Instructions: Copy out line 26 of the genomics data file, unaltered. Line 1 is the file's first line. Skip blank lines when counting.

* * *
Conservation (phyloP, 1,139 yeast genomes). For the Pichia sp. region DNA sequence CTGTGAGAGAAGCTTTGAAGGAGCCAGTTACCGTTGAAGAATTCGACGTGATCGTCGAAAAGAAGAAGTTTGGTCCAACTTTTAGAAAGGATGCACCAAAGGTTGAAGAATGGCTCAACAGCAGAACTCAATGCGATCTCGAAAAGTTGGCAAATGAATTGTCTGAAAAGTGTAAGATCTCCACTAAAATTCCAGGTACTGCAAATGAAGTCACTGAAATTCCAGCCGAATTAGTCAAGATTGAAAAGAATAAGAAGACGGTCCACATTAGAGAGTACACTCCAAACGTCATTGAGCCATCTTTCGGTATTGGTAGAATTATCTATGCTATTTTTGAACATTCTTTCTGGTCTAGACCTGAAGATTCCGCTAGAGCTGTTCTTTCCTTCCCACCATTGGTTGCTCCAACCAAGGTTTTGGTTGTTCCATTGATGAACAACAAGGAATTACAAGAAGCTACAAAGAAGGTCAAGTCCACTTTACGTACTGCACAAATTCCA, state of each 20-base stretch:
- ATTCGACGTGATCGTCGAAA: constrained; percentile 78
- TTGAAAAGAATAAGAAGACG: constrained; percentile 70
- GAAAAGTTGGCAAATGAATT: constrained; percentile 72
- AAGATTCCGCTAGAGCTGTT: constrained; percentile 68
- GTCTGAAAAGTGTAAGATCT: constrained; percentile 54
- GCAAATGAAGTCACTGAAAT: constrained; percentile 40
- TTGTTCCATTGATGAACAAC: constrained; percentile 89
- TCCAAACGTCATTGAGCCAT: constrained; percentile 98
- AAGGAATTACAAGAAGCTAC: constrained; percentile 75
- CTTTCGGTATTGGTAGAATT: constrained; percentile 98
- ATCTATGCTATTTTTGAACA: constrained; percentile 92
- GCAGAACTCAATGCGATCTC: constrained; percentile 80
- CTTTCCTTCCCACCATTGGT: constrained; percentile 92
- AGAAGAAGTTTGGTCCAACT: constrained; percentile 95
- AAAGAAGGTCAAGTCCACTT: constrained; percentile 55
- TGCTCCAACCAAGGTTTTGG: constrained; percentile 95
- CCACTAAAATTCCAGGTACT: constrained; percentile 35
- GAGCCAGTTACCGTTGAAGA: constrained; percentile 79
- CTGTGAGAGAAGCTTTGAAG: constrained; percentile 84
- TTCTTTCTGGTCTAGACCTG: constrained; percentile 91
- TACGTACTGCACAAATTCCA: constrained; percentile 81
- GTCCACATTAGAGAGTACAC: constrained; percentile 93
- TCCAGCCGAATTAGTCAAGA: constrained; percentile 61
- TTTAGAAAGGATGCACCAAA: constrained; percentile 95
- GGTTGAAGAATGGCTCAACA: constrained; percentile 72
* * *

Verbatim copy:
- GGTTGAAGAATGGCTCAACA: constrained; percentile 72